• quark •
kwahrkor kwawrk • Hear it!
Part of Speech: Noun, Verb
Meaning: 1. [Mass noun] A soft, low-fat cheese made from skimmed milk. 2. [Noun] Any one of six postulated elementary particles making up protons and neutrons, having an electrical charge one-third or two-thirds of that of an electron. 3. [Intransitive verb] To caw, to croak.
Notes: A connection between subatomic particles and low-fat cheese was too great a challenge to resist. How could English support two unrelated nouns as unusual as quark? In fact, the nouns turn out to be unrelated, though one comes from the verb via a bit of serendipity, as the History will show.
In Play: I will not dismay our physicist-readers with a feeble attempt to use the scientific term correctly but will defer to an article of April 23, 1967 in The Observer: "If quarks exist, they would represent a more fundamental building brick of matter than any yet known." The other two meanings are more straightforward: "Farnsworth loved sitting on the back porch in the soft, spring evenings, listening to the frogs quark in the millpond, while feasting on a bowl of fresh, bubbly quark."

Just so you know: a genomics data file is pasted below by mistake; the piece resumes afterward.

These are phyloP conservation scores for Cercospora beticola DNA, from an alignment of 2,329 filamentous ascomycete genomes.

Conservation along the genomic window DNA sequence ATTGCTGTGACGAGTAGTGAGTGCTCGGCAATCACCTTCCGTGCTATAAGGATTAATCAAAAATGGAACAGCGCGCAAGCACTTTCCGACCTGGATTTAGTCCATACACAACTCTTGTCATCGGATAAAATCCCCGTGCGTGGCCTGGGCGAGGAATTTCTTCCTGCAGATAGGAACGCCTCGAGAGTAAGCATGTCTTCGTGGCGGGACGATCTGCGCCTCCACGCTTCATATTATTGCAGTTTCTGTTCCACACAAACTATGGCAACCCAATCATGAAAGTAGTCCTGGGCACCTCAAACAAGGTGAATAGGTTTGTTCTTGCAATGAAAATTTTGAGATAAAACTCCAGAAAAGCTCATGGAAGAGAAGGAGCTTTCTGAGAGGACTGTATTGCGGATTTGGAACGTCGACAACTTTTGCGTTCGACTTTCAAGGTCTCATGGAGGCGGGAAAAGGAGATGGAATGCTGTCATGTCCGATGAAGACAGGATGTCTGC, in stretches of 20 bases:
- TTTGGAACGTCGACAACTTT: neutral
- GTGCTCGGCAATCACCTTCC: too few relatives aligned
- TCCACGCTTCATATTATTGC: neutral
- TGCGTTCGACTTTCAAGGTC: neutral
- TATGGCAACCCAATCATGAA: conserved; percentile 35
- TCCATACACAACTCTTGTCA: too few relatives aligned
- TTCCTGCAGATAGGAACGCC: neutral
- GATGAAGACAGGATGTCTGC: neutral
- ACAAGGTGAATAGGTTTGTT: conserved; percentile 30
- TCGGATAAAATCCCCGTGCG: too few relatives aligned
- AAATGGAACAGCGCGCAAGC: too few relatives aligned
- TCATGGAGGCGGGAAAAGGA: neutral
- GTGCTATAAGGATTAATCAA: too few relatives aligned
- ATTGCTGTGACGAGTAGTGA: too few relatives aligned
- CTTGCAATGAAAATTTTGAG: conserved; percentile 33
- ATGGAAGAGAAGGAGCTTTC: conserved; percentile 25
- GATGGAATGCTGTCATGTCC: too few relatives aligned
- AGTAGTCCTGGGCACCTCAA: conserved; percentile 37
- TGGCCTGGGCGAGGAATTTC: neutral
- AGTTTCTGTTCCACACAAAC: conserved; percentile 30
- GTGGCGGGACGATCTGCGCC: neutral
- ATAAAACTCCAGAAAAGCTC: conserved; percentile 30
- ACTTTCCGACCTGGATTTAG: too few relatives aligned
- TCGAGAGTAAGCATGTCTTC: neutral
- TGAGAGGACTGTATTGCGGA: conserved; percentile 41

Word History: James Joyce never dreamed of the impact his poem in Finnegan's Wake would have on the history of science: ?Three quarks for Muster Mark!/Sure he hasn't got much of a bark/And sure any he has it's all beside the mark.? But, according to physicist Murray Gell-Mann, he was strongly influenced by this poem when he chose quark to name this particle (at the time Gell-Mann thought that there were only three quarks). Joyce was using the noun from the verb quark "to caw, croak". There is also a noun, quark "low-fat chese", which originated in the Slavic word twarog "curds", probably taken from Sorbian, an West Slavic language related to Polish spoken in tiny enclaves throughout eastern Germany.
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